To Lure Not Chase
By John Prohira
Brand new day! Brand New Year! 2004 arrived as all new year’s arrive . . . . . full of potential and promises. I wanted to acknowledge the endless possibilities of that brand new day in symbolic fashion and to remind myself that good things come to those practicing perseverance, determination and acceptance. I chose to contemplate those thoughts while engaged in physical meditation, while participating in an ultramarathon staged on a small island in the San Francisco Bay.
The Angel Island New Year’s Day Trail Run was billed as an event taking place rain or shine. Although the race’s directors had good intentions and meant to keep that promise, the ferrymen who would transport the 100+ runners from the small town of Tiburon on the mainland to the island approximately one mile offshore thought differently. These ferrymen viewed the New Year’s Day torrential downpour and accompanying windswept waves with concern and canceled that day’s service.
The event was rescheduled for Saturday, January 3rd, which proved to be a much better day for six hours on the trail. At 7:50 that morning we filled the boat for the short trip across the bay. Forty minutes later our race(s) began where they would end, near Ayala Cove the point on the island where the ferry docks.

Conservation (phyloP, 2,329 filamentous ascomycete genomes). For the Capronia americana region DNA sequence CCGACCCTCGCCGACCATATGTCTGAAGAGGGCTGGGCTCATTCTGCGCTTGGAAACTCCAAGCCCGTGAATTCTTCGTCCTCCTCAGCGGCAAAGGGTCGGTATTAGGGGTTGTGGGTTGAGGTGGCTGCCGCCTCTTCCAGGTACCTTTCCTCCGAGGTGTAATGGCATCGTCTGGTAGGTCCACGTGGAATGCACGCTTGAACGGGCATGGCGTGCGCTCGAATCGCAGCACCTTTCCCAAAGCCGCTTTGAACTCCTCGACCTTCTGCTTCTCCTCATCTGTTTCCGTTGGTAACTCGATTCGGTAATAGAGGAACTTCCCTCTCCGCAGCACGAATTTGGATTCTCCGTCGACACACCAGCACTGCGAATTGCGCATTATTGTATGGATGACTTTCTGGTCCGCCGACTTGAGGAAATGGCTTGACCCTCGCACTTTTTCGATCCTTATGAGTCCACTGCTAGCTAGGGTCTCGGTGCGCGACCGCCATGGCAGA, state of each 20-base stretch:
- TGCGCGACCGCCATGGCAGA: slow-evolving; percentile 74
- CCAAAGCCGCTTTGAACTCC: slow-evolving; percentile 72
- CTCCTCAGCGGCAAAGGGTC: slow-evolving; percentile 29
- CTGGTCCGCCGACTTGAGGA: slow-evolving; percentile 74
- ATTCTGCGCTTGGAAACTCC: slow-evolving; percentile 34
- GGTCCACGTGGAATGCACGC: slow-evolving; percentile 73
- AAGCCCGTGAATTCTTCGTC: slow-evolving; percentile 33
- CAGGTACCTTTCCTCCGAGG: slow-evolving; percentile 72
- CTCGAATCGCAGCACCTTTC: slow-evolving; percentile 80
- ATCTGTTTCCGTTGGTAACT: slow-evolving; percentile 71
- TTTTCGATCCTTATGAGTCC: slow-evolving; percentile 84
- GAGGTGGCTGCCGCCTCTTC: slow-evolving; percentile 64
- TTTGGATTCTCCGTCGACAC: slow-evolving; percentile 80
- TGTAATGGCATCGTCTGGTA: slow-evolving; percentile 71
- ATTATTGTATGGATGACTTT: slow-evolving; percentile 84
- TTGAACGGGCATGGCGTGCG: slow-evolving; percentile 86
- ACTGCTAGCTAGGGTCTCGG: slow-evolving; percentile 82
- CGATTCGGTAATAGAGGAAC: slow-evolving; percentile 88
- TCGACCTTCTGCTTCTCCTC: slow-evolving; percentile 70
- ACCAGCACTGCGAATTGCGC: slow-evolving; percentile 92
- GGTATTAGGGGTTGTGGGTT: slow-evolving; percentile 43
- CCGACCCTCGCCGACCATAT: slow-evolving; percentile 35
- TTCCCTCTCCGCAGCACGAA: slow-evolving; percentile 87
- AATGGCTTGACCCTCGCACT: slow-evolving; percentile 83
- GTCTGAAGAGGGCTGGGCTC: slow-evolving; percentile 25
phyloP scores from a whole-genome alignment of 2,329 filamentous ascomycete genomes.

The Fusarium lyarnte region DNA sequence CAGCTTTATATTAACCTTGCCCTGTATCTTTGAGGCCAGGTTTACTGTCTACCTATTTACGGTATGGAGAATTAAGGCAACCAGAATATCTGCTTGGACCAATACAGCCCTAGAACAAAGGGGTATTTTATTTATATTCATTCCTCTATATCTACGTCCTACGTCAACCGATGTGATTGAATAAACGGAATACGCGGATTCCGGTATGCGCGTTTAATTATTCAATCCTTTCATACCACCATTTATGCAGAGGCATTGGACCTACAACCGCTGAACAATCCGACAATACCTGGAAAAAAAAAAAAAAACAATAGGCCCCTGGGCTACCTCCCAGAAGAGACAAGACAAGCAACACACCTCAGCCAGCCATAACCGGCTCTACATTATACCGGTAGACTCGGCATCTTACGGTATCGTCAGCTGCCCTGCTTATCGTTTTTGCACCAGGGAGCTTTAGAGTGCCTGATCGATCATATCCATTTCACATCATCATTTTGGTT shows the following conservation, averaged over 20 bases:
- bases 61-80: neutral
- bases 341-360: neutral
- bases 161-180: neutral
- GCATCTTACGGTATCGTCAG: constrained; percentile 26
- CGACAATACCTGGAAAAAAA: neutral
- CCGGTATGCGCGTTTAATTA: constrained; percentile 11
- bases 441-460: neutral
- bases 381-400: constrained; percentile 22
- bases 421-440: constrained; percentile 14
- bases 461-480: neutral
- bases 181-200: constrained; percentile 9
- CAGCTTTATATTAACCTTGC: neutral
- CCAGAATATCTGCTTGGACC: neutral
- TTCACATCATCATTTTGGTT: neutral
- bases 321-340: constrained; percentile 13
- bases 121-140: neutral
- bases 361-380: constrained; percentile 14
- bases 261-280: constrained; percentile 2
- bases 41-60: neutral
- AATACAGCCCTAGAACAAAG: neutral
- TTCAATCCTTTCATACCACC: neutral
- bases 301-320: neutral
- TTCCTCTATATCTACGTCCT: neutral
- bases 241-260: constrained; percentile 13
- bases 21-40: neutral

Options were offered on race day. One could run 7K, 17K, 34K or 50K. I signed on with like-minded souls for the longest distance. Angel Island is not big. Setting a 31+-mile course there required imagination and the use of multiple loops. 10K of the course was achieved by running the perimeter of the island. So if my high school math still works that makes the island no more than 1 ½ miles in diameter. The eclectic feel and look of the terrain and the beautiful sights of the bay filled with boats helped keep boredom away. As did the views of the hills of San Francisco. The race began with runners moving away from the start/finish and running a couple of hundred yards of asphalt road to the bottom of a hill where 142 stairs cut into the earth were presented to us. Before the end of day I would climb these steps six times. Atop this ascent we turned left onto a road that eventually became dirt then trail before bringing us back to the start/finish 6 miles later. Then out again and up the stairs, did I mention that there were 142 of them? This time a right was taken as we crossed the road and entered the single-track trail that circled the island at higher elevations for 7K. That loop was completed when crossing the same start/finish line. Both loops repeated three times makes 50K (must be that ultra math here for I always thought that 3 X 17 = 51 . . . . no worry, we were not charged extra for that other kilometer).